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Harrisburg telegraph. [volume] (Harrisburg, Pa.) 1879-1948, January 28, 1919, Image 4

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Persistent link: https://chroniclingamerica.loc.gov/lccn/sn85038411/1919-01-28/ed-1/seq-4/

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York Members Presents Bill
to Provide for 1913 and
An appropriation of $1,14!},049. 38
for payment of the state aid to sec
ond class townships for mainte
nance of township roads is carried
in a bill presented to the House to
night by Mr. Cook, of York. The
item for 1913 is $530,205.97 and
for 1914 $11,843.4 1.
Another highway bill was pre
sented by Mr. BenclioiT, Franklin,
provides that the State Highway
.Department shall assume charge
before June 1, 1920, of roads, streets
and highways in boroughs and in
corporated towns which are part of
the state highway system and main
tain them.
Mr. Finney, Crawford, introduced
a bill providing that county com
missioners shall be vested with au
thority over all roads not in the
state highway system and that au
tomobile license revenue shall be
distributed to counties on a basis of
proportion of number of miles of
county roads in the state.
Cut Olco Fees
Licenses for the sale of oleomar
gerine are fixed at ten dollars for
retailers and $5 for hotel, boarding
house and restaurant keepers by a
bill presented by Mr. McCurdy, of
Blair. He also presented a bill to
give the State Bureau of Standards
authority over weighing machines
at mines and quarries.
Other bills presented were:
Mr. Kennedy, Beaver, establishing
$5 a day as pay of borough assess
ors and assistants.
Mr. Hickernell, Lebanon, for pay
ing by counties of fees of recording
• discharges of soldiers, sailors and
Mr. Benchoff, Franklin, providing
that carcasses of animals must be
cremated or buried so that place:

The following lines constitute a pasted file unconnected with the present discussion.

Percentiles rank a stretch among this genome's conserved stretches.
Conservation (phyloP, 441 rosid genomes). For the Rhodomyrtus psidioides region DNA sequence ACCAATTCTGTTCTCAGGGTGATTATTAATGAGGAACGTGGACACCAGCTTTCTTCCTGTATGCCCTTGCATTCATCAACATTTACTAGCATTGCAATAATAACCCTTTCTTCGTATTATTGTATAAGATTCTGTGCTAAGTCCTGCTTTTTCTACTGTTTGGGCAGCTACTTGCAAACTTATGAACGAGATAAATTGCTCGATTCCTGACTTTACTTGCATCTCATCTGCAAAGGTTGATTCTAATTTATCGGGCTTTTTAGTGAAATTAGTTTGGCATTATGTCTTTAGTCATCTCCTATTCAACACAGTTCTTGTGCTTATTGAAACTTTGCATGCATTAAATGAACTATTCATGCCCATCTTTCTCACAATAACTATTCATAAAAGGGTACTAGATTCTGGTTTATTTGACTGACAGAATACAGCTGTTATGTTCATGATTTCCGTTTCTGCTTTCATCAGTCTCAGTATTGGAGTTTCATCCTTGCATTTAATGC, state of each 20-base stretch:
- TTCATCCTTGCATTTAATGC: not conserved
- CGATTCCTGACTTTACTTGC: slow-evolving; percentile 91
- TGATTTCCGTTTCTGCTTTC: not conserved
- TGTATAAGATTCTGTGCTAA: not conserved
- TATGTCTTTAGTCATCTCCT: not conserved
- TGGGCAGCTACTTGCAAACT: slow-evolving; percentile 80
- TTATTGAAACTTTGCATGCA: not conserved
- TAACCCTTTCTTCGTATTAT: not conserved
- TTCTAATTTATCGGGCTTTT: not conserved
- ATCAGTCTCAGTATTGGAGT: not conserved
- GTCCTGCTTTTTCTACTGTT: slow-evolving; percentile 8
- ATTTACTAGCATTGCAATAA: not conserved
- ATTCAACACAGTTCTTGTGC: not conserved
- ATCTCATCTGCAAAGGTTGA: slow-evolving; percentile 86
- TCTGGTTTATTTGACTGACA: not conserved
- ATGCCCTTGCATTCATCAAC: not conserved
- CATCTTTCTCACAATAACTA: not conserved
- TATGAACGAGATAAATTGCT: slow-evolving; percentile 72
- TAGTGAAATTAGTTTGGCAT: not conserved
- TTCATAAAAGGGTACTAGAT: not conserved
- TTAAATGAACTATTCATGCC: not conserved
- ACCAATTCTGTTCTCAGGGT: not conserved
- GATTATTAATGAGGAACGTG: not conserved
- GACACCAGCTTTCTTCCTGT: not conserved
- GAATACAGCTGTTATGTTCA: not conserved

shall not be subject to overflow from
ponds or streams and 100 feet from j
Quick! Eat just one tablet of
Pape's Diapepsin for instant
When meals don't fit and you belch
gas, acids and undigested food. When
you feel lumps of distress in stom
ach. pain, flatulence, heartburn or
headache. Here is instant relief —
No waiting!
Just as soon as you eat a tablet of
Pape's Diapepsin, all the dyspepsia,
indigestion and stomach distress
rods. These pleasant, harmless tab
lets of Pape's Diapepsin never fail
to make sick, upset stomachs feel
fine at once, and they cost so little at
drug stores.
Patronage Steadily Increasing With
Harrisburg's Newest Bakery
€J It might sound like repeating €J There are more people begin
the same old story over and ning to realize as each day
over again when we tell you comes along that at last Har
that our expectations in Har- risburg has a bakery with a
risburg are fully realized. consistent policy, and that
....i * policy is to make the best
ISome people might think, bread possible,
while reading these little
talks, that we ought to get a Tjf make the best bread pos
new subject to talk about. 8lbl , e; we do " ot how to
make any other kind.
<J There are many little things q The people appreciate this,
which we could talk about, and we know they do appre
but the one thing that stands ciate it, because new grocers
uppermost in our mind is the are added to our list every
fact that Harrisburg people day.
know good bread when they . m . . . .
cret j t _ tj| And those new grocers have
the patronage which adds a
As we told you several large increase to our business.
before, we investigated con- q We do not repeat aU these
ditions m Harrisburg thor- pointB day after day simply
oughly before we opened our to boaBt about our busineBB
new bakery here. ra ther to tell you that our
gn ii i l business is growing because
fj Our new bakery has been • • ,i i t
* i * we are giving the people of
open over three weeks and our thj| territ the kin dof
trade .. steadily increasmg. bread
we promised to give
€[[ The only new thought that we them, and which we shall al
could bring to you at this time, ways give them-which they
is this —that Harrisburg is a can a wa^B expect,
greater field for good bread tfl Have you tried Gunzen
than we had anticipated. hauser's bread?
The Gunzenhauser Bakery
Eighteenth and Mulberry Sts.
streams, springs, wells, public
houses and stables
Centennial Dill
The bill introduced in the House
by Representative Walker, Philadel
phia. for the appointment of a com
mission to arrange for the celebra
tion in 1926 of the 150 th anniver
sary of American Independence,
provides that the commission shall
consist of twenty-five members,
three of whom shall be senators and
three representatives in the House,
all to serve without pay. The bill
provides that the commission shall
work in conjunction with Congress,
councils of Philadelphia, the legis
latures of the Several states and the
governments of foreign powers to
ward conducting an international
exhibition in Philadelphia. Ten
thousand dollars are provided for ex
Representative Dunn, Philadel
phia, presented a bill repealing so
much of the act of April 29. 1844,
as relates to the imposing of a tax
on horses, mares, geldings, mules
and meat cattle over the age of four
years in Philadelphia. Mr. Dunn
also introduced a bill turning into
county treasuries all automobile li